KHN Morning Briefing

Summaries of health policy coverage from major news organizations

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Viewpoints: Drug Cost Control Plans Based On Misunderstanding; Valeant In The Headlines Again

A selection of opinions from around the country.

The Wall Street Journal: An Empty Obama-Clinton-Sanders Plan On Drug Costs
President Obama’s latest budget includes proposals—echoed or one-upped on the presidential-campaign trail by Bernie Sanders and Hillary Clinton—that would require pharmaceutical companies to release data on the cost of research and development (R&D) and the extent of discounts offered to insurers for each drug brought to market. Yet the key numbers already are disclosed freely—and we know how to get better value from medicines and improve their affordability to patients. (John C. Lechleiter, 3/21)

The Columbus Dispatch: Experiments Could Lead To Smaller Drug Bills
Federal officials poked a medical hornet’s nest recently with an ambitious attempt to do what many American taxpayers — and patients — demand: tame rising prescription-drug costs in Medicare. Officials at the Centers for Medicare and Medicaid Services rolled out a proposal to test new ways of reimbursing doctors who administer drugs in their offices and in hospital outpatient departments. These drugs include cancer medications, antibiotics and certain eye care treatments — about $19 billion a year in Medicare spending. (3/22)

The Washington Post: I Needed To Find Care For My Elderly Aunt. What I Found Was An Eldercare Crisis.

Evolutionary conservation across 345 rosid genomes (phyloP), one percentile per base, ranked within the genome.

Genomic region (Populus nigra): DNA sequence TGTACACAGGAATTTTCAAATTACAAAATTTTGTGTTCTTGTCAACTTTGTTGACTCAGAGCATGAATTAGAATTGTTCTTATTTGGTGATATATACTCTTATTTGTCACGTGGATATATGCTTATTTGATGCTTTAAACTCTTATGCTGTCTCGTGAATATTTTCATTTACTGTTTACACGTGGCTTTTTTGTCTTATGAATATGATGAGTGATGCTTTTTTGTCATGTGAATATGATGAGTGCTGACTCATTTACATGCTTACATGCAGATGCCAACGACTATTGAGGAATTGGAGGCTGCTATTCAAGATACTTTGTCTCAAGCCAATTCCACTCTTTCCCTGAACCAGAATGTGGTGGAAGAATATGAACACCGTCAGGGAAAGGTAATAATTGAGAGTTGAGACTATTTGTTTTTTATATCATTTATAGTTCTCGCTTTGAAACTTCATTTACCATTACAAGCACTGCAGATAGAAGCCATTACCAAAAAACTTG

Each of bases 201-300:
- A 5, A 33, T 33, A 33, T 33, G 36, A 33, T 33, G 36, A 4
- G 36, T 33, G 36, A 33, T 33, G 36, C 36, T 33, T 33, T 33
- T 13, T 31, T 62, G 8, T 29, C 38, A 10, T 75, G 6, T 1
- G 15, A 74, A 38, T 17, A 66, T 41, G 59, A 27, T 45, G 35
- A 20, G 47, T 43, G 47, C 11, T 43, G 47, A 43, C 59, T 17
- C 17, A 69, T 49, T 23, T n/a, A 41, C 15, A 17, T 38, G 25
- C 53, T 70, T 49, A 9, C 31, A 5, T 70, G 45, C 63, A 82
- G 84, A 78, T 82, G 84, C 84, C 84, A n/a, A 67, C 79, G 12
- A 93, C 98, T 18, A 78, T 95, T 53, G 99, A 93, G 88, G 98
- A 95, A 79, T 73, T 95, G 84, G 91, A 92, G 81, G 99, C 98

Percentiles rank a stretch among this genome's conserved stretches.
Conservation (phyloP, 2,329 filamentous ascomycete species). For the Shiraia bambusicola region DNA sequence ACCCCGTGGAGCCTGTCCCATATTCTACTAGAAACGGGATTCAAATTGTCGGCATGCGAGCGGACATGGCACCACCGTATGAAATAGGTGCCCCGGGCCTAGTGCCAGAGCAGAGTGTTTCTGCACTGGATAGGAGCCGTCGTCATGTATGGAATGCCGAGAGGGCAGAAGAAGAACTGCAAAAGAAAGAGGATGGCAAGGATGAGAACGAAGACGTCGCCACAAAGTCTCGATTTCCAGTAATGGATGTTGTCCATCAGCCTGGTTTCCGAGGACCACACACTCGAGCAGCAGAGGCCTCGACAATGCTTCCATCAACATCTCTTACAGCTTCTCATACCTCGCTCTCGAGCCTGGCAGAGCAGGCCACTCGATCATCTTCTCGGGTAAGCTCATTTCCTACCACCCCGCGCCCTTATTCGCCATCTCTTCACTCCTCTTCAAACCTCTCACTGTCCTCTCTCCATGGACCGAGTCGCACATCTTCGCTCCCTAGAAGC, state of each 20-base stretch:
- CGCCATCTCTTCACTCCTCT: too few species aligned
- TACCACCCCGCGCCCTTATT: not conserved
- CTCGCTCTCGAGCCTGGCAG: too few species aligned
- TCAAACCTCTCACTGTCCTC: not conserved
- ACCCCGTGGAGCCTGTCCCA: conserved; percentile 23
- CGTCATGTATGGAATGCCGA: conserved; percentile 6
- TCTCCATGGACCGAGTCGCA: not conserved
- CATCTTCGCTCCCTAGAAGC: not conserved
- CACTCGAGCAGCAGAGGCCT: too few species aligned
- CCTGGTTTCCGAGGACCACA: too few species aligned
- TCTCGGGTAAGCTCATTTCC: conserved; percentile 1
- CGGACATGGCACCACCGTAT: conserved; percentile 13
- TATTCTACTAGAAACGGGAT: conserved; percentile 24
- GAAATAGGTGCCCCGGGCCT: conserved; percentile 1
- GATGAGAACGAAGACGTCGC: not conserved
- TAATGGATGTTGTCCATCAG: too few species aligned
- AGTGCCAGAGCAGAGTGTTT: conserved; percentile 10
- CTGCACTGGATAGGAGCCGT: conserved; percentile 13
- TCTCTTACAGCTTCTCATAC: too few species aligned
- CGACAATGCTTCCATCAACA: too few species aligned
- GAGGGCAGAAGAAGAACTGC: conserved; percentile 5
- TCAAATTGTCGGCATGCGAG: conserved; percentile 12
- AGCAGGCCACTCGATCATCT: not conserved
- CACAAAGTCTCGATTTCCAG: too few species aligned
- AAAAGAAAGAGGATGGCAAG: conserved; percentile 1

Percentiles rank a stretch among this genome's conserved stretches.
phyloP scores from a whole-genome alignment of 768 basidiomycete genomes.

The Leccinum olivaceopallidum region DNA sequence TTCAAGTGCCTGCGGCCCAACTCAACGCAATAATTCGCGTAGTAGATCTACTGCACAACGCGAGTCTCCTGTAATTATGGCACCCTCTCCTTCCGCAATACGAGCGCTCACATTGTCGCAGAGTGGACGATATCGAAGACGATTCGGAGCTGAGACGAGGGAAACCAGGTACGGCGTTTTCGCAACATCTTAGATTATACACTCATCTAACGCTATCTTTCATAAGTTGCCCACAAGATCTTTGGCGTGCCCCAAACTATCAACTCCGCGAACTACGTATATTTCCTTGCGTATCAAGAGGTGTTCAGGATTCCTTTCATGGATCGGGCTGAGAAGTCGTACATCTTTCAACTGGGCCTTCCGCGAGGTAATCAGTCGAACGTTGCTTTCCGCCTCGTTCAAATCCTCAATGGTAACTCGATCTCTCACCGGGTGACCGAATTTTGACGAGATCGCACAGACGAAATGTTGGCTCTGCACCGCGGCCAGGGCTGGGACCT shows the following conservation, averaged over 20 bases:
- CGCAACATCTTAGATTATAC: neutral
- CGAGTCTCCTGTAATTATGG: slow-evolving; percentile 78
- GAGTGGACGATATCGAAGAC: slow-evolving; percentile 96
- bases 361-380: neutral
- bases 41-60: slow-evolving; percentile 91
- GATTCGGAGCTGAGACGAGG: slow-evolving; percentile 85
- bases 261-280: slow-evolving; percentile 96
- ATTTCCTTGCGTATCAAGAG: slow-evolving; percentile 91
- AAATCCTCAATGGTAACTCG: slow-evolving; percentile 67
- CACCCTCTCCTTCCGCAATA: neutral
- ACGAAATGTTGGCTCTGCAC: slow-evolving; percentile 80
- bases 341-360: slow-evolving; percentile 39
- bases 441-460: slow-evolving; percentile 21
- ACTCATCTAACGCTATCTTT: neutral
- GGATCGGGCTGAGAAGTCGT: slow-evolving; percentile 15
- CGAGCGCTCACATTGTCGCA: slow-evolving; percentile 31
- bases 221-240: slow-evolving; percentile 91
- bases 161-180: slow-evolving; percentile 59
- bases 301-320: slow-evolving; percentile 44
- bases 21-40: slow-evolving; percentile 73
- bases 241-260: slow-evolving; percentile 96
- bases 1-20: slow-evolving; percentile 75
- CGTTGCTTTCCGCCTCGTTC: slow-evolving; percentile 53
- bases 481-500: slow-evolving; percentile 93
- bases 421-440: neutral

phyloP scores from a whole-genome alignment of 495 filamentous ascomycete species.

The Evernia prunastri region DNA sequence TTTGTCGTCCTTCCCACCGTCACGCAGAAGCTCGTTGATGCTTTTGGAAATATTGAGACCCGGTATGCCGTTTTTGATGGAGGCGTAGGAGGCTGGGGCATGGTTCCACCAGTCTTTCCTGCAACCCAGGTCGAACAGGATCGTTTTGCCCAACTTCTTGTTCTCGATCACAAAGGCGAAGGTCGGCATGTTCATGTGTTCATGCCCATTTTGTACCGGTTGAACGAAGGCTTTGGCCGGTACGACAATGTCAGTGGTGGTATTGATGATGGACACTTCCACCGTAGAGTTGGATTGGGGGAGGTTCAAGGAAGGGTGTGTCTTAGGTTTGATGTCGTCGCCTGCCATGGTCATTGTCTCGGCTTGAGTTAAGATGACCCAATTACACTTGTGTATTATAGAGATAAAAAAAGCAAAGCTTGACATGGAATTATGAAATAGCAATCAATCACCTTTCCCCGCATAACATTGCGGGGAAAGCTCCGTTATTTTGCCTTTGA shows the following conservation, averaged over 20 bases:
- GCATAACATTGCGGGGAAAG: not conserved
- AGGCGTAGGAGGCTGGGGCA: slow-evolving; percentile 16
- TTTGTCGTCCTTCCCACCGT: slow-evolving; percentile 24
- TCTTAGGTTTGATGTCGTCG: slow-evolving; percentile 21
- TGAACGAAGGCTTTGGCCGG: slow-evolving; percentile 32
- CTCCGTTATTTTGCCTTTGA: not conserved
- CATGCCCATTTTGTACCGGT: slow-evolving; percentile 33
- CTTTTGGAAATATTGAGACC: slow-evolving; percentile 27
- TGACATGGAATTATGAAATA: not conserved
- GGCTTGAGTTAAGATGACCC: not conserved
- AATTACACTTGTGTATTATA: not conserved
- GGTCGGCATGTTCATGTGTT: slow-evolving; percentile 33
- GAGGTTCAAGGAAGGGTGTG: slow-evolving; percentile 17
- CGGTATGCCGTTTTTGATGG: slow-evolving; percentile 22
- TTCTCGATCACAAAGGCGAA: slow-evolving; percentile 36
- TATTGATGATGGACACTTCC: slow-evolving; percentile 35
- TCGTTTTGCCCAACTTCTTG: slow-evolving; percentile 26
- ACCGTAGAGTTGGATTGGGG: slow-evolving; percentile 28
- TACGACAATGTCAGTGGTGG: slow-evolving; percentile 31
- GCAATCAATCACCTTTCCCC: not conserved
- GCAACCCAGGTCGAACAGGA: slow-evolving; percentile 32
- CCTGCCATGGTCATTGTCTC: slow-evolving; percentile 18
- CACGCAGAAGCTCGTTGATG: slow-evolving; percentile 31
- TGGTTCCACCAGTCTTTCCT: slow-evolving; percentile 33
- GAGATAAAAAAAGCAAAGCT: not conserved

The call came right after lunchtime. “I’ve fallen again.” My great-aunt Emma sounded frustrated and frail. Her arm hurt too much to move, she said, let alone pick up the bag of groceries she’d just bought. It might be broken. Could I come pick her up and drive her to the emergency room? ... Unfortunately, our medical system caters to extremes, taking care of you most quickly if you are critically ill, covering you financially only if you’re destitute. Emma’s X-rays revealed a clean break in her upper arm — they put her in a sling and sent her home with ibuprofen — but what happened after showed me how difficult it is for the elderly and their families to navigate health care in this country. (A.K. Whitney, 3/22)

Bloomberg: Valeant Sold Some Drugs Twice
The crazy news out of Valeant continued this morning with a wild press release announcing, among other things, that Chief Executive Officer J. Michael Pearson is going to leave, but not yet, and that the board asked former Chief Financial Officer Howard Schiller to resign from the board, "but Mr. Schiller has not done so." (Matt Levine, 3/21)

STAT: You Can Complain About TV Drug Ads. They May Have Saved My Life